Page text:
Recently 60 Minutes did an interview with Putin which I would really encourage you to watch. Putin is succinct and clear with his answers despite 60 Minutes' obviously pointed questions. Of course Russia is "up to something", we're all "up to something" in this region with everyone using humanitarianism and ISIS as a cover. But the Russian strategy (which we will be discussing throughout this post) is quite clever.
First I'd like to review a bit of commentary by James Howard Kunstler over at Clusterfucknation on this interview (though again you really should read the entire thing it's - I think anyway - hilarious)
This bit on Ukraine was only a little more appalling than Charlie’s earlier segment on Syria. Was Putin trying to rescue the Assad government? Charlie asked, in the context of President Obama’s statement years ago that “Assad has to go.”
Putin answered as if he were explaining something that should have been self-evident to a not-very-bright high school freshman: “To remove the legitimate government would create a situation which you can witness in other countries of the region, for instance Libya, where all the state institutions have disintegrated. We see a similar situation in Iraq. There’s no other solution to the Syrian crisis than strengthening the government structure.”
I guess Charlie and the 60-Minutes production crew hadn’t noticed what had gone on around the Middle East the past fifteen years with America’s program of toppling dictators into the maw of anarchy. Not such great outcomes.
Charlie persisted though, following his script: Was Putin trying to rescue Assad? Vlad had to lay it out for him as if he were introducing Charlie to the game of Animal Lotto: “What do you think about those who support the terrorist organizations only to oust Assad without thinking about what happens to the country after all the state institutions have been demolished…? Look at those who are in control of 60 percent of the territory of Syria.
Meaning ISIS. Al Nusra (formerly al Qaeda in Syria), i.e., groups internationally recognized as terrorist organizations.
Charlie Rose, 60-Minutes — and perhaps by extension US government agencies with an interest in propagandizing — seem to want to put over the story that Russia has involved itself in Syria only to aggrandize its role on in world affairs.
Forgive me for being so blunt, but what sort of stupid fucking idea is this? And are there any non-lobotomized adults left in the USA who can’t see straight through it? The truth is that American policy in Syria (plus Iraq, Libya, Ukraine, Somalia, Afghanistan) is an impressive record of failure in terms of the one basic aim that most rational people might agree upon: stabilizing the region in a way that does not leave Islamic jihadi maniacs in charge.Why now? What are the Russians really up to?
A big question on everyone's minds seems to be. Why now? What are the Russians really up to? As Kunstler rightly notes the official narrative so far has more or less been that they are "Russia has involved itself in Syria only to aggrandize its role on in world affairs". Of course they're there to fortify Assad and prevent what I must remind you is the sovereign government of Syria from being overrun by U.S. empire backed terrorists. But based on their actions there is clearly a lot more to it than that.
It's of course suspected (obvious really) that should the official U.S. 'moderate' rebels attack the SAA they will be fair game but they are also taking this opportunity to reinforce the Syrian government against NATO itself.
September 22nd: Russia Has Added Dozens of Aircraft to Its Growing Military Presence in Syria: Reports
Here's an interesting excerpt:
Vladimir Putin has reportedly added drones, attack helicopters and aircraft to its force in Syria in recent weeks.
Russia rapidly increased its aerial attack capabilities in Syria over the weekend, U.S. officials told Agence France-Presse on Monday, including 28 combat planes that have been sighted at a new Russian air base in the Syrian province of Latakia.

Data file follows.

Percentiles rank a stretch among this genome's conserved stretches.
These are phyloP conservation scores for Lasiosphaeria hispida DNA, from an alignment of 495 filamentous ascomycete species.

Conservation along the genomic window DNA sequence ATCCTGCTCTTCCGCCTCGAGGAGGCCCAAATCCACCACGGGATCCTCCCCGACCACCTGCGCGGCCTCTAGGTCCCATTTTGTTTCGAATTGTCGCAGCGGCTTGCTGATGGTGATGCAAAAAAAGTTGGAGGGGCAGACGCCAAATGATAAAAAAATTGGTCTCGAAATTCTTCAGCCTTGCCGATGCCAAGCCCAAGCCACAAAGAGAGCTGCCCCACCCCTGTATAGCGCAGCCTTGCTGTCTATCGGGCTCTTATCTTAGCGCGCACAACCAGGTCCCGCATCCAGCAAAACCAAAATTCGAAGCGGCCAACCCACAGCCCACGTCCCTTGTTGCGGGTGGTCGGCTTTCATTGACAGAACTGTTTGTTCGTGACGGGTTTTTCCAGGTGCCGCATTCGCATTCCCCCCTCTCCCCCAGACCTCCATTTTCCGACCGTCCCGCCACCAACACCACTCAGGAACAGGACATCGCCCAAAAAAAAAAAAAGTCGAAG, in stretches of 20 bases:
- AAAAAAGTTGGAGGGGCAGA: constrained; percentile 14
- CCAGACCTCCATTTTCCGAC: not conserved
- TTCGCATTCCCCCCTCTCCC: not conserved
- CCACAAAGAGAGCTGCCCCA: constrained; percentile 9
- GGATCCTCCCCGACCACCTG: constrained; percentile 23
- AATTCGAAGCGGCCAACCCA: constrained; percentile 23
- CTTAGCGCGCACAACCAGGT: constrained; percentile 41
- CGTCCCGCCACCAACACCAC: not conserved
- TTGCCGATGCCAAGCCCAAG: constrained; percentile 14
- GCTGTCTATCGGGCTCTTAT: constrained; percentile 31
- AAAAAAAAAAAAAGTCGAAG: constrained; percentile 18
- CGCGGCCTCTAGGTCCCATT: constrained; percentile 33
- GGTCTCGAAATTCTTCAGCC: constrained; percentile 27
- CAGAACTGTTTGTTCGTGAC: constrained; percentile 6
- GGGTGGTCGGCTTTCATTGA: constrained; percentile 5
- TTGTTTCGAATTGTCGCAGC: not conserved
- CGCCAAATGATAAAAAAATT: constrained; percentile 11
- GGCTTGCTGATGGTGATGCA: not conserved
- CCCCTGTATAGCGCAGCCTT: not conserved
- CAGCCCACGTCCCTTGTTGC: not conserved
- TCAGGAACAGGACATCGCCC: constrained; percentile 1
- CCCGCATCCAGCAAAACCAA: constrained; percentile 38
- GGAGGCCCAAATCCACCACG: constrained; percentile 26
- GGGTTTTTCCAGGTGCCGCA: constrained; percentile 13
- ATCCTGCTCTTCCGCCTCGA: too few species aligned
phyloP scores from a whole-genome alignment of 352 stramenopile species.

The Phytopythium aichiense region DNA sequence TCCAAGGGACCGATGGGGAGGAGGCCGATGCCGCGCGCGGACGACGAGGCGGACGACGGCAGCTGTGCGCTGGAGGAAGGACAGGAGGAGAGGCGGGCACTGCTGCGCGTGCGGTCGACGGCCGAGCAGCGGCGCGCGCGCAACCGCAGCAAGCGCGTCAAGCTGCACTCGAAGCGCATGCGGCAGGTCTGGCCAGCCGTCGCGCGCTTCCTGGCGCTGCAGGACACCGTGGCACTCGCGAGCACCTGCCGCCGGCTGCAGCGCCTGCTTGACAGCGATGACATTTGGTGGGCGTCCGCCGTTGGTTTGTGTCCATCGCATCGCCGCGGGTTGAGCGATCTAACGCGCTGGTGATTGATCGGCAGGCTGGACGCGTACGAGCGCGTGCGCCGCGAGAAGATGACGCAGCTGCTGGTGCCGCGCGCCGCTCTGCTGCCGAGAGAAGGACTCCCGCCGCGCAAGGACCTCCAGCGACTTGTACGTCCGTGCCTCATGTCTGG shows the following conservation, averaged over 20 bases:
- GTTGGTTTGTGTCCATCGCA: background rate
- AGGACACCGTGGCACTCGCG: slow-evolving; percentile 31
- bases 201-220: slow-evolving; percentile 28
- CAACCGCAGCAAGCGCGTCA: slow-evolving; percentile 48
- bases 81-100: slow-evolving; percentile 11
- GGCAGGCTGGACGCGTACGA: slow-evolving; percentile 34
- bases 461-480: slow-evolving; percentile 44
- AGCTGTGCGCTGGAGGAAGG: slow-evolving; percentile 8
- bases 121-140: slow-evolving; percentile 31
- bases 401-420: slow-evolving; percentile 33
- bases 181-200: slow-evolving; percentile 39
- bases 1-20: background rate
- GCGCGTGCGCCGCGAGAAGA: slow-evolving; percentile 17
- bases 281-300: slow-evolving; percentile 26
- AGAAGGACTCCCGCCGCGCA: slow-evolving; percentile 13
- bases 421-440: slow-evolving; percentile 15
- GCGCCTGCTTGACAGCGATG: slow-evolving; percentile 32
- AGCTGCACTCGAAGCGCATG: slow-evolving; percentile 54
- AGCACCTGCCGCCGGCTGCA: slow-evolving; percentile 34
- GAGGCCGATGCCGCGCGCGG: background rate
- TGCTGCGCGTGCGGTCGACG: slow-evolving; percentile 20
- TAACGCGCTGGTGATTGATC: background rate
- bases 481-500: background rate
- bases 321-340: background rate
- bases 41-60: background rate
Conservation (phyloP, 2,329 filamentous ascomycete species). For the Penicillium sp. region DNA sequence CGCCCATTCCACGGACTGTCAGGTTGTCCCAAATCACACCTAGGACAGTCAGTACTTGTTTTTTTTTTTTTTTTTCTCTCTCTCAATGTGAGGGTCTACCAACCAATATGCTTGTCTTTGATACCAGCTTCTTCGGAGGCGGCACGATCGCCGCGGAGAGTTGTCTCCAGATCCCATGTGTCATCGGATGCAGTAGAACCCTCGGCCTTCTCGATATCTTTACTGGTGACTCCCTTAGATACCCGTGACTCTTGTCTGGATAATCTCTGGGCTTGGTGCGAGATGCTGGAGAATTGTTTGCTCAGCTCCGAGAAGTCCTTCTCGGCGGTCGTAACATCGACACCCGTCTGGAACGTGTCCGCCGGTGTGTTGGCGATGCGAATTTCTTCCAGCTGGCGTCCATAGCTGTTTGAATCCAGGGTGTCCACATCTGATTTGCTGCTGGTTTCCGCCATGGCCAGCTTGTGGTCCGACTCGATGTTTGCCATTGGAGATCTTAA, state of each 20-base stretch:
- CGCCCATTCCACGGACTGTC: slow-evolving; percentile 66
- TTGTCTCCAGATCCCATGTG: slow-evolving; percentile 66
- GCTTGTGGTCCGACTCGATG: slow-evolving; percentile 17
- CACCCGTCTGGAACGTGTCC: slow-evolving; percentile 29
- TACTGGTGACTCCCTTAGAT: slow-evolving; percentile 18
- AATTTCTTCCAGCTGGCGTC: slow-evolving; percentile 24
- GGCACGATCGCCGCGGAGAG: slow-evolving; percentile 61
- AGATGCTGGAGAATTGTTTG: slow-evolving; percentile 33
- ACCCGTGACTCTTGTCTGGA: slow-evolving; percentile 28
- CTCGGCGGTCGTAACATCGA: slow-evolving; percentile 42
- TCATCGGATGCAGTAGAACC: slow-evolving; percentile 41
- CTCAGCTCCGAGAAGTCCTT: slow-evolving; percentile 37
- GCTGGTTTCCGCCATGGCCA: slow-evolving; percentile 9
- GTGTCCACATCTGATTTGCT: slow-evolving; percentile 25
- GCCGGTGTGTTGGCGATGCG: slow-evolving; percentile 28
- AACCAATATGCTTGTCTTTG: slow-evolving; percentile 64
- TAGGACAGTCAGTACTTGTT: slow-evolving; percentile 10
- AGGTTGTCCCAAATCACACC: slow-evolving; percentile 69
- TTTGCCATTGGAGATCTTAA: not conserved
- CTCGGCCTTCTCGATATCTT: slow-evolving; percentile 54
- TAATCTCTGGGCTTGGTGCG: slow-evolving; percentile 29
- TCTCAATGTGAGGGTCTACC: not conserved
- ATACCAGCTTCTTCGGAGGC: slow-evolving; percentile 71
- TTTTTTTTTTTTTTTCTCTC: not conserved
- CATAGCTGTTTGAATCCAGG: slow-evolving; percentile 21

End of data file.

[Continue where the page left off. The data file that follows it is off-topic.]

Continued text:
The fleet includes 12 SU-24 attack aircraft, 12 SU-25 ground attack aircraft and four Flanker fighter jets, the officials told the news agency on condition of anonymity. An influx of new weaponry was also reported separately by the New York Times and CNN.
One of the officials told AFP of the additional presence of around 20 combat helicopters and said Russian forces are flying surveillance drones over the Middle Eastern nation’s airspace.
According to the Times, Russia’s military presence in Syria also includes at least three surface-to-air missiles, nine tanks and around 500 marines.
“The equipment and personnel just keep flowing in,” another official told the Times. “They were very busy over the weekend.”So why recent weeks? Let's take a look at some of the headlines from 'recent weeks'.
On September 18th a "special representative to the United States and the United Nations for the Syrian National Coalition." wrote an op-ed in the New York Times calling for a No-Fly Zone.
On August 28th in the Globe & Mail: "The time for a ‘no-fly zone’ over Syria has arrived"
Yesterday, September 28th "Kevin McCarthy calls for no-fly zone over Syria"
Calls for a no-fly zone in mainstream media have been all over the place again suddenly and maybe this is why as back in July:
The U.S. flew “no-fly zones” over northern and southern Iraq for more than a decade before the 2003 U.S. invasion that toppled Saddam Hussein. U.S. warplanes kept Iraqi aircraft out of the sky, and targeted Iraqi air-defense systems that threatened to shoot. Now, along with neighboring Turkey, the U.S. is planning to launch something similar over a stretch of northern Syria.
Now of course the other hand of the U.S. immediately "shot down" this idea but you'd have to be an idiot to actually believe it's not being considered and I don't think Putin is an idiot, do you?
I read a great blog post on the type of system Putin is deploying which I really suggest you check out.
Utilizing the court of public opinion
In part 2 of my series on the Canadian federal election we took a trip down memory lane on some of the events that lead to the Syrian 'civil' war. Since the Russian build up the western narrative on Syria has changed significantly almost overnight. Russia is forming it's own coalition to fight ISIS - and it is legal and operating within Syria at the invitation of the Syrian government. As the Financial Times noted "this puts the U.S. on the back foot".
If you'll recall from part 2 of my series on the Canadian election, prior to John Kerry failing to convince the world of the urgent need to bomb the Syrian government there was no ISIS narrative in the news, it was all "rebels" with sprinkles of al-Qaeda. The al-Qaeda participation was downplayed and frankly I don't think the public was ever supposed to know about their participation. Syria was supposed to go down like Libya where hardly any of the population was aware of the fact the rebels were actually mostly terrorists.